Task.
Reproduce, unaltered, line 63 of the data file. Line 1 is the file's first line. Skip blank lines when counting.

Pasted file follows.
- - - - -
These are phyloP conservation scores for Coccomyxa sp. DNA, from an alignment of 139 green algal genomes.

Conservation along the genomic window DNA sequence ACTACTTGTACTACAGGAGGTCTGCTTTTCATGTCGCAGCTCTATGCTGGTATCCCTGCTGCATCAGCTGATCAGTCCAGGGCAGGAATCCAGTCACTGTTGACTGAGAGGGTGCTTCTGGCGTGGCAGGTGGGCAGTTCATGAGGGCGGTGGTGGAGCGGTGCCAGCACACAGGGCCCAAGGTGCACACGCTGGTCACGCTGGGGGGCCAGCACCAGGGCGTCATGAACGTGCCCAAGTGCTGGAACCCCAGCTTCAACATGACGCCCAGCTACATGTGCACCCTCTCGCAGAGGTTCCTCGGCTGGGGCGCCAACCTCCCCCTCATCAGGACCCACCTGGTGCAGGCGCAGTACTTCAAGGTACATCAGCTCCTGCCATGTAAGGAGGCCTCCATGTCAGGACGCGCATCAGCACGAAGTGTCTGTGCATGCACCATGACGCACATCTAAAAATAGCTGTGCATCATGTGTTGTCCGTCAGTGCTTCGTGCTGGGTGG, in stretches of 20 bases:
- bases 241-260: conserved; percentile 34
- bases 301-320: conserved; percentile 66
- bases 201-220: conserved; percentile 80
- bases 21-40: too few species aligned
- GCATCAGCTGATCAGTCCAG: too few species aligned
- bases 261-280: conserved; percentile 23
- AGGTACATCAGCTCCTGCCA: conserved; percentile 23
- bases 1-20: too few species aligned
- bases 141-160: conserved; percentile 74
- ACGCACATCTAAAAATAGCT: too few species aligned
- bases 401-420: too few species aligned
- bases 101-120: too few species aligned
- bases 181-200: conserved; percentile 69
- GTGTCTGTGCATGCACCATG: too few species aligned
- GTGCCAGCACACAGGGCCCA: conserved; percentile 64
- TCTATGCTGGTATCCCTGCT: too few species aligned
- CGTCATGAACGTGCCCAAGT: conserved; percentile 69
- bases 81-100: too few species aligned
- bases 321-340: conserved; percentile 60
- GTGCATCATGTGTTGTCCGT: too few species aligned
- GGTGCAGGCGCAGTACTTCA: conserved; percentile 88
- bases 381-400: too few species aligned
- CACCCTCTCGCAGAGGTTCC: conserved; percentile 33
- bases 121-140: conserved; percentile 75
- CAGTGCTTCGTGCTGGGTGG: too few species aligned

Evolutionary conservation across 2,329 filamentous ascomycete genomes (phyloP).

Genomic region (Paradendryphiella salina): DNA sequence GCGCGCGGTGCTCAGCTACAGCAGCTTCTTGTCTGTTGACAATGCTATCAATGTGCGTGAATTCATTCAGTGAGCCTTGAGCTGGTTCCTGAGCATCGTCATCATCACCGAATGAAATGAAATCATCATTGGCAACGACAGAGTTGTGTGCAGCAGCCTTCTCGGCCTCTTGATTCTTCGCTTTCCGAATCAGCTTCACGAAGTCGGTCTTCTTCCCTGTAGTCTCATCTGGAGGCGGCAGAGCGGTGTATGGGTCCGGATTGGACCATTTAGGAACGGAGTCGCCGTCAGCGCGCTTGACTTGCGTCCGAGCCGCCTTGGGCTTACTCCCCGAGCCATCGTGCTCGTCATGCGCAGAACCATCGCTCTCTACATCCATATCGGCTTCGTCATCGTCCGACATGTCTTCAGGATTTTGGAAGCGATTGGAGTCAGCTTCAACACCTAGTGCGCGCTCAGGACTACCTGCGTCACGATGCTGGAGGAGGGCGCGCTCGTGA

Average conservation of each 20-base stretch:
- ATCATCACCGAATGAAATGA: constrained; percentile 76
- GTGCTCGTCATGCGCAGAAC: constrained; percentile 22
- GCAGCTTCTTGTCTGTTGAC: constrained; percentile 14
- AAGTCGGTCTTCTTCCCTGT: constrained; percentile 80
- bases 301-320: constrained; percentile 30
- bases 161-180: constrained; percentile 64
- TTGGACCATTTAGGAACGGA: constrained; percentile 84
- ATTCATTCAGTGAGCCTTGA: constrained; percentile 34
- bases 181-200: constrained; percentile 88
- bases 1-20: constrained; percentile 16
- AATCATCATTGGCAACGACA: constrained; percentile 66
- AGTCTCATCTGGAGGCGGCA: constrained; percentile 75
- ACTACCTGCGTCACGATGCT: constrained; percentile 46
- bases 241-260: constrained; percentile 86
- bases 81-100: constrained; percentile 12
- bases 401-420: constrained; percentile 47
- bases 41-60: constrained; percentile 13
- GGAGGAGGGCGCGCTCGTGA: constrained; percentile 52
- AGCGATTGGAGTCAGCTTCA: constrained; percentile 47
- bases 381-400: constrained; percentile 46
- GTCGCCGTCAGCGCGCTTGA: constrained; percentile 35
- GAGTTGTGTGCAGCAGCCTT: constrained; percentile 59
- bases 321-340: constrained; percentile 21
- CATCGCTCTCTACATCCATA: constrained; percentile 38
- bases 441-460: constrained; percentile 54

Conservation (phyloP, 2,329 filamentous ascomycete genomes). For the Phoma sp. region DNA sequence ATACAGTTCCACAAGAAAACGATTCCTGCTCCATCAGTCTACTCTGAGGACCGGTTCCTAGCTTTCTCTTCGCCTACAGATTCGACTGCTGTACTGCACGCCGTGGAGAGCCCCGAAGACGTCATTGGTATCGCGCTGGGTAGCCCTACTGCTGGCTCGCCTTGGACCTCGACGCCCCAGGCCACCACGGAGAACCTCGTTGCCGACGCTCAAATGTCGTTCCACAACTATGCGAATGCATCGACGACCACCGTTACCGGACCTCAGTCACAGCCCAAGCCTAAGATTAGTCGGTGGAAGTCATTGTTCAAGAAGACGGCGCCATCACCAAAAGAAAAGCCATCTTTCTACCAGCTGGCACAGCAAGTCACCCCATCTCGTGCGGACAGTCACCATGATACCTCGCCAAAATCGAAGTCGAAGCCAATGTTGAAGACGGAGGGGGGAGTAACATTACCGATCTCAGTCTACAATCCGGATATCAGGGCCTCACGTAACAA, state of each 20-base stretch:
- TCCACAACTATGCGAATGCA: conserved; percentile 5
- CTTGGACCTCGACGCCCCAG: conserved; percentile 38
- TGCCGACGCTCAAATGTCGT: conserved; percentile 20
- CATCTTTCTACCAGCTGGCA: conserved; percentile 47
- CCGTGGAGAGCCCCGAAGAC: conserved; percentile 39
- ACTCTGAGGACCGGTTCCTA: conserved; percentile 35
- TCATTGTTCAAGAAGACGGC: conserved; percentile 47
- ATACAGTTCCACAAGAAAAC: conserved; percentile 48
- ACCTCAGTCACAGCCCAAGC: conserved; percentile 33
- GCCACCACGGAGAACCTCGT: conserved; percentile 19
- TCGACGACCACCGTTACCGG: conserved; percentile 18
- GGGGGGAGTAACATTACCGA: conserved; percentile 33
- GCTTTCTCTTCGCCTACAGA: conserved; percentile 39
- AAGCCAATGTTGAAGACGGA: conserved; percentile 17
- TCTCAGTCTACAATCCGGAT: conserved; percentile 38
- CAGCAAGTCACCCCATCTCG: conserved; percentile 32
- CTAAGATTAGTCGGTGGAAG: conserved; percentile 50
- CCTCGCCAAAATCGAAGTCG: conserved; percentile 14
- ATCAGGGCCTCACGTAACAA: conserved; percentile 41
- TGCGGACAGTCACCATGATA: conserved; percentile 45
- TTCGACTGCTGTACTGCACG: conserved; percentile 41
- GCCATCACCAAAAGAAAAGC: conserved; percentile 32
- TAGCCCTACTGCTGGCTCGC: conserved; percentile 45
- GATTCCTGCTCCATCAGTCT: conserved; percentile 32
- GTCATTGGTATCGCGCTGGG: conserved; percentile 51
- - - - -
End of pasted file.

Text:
- TCATTGTTCAAGAAGACGGC: conserved; percentile 47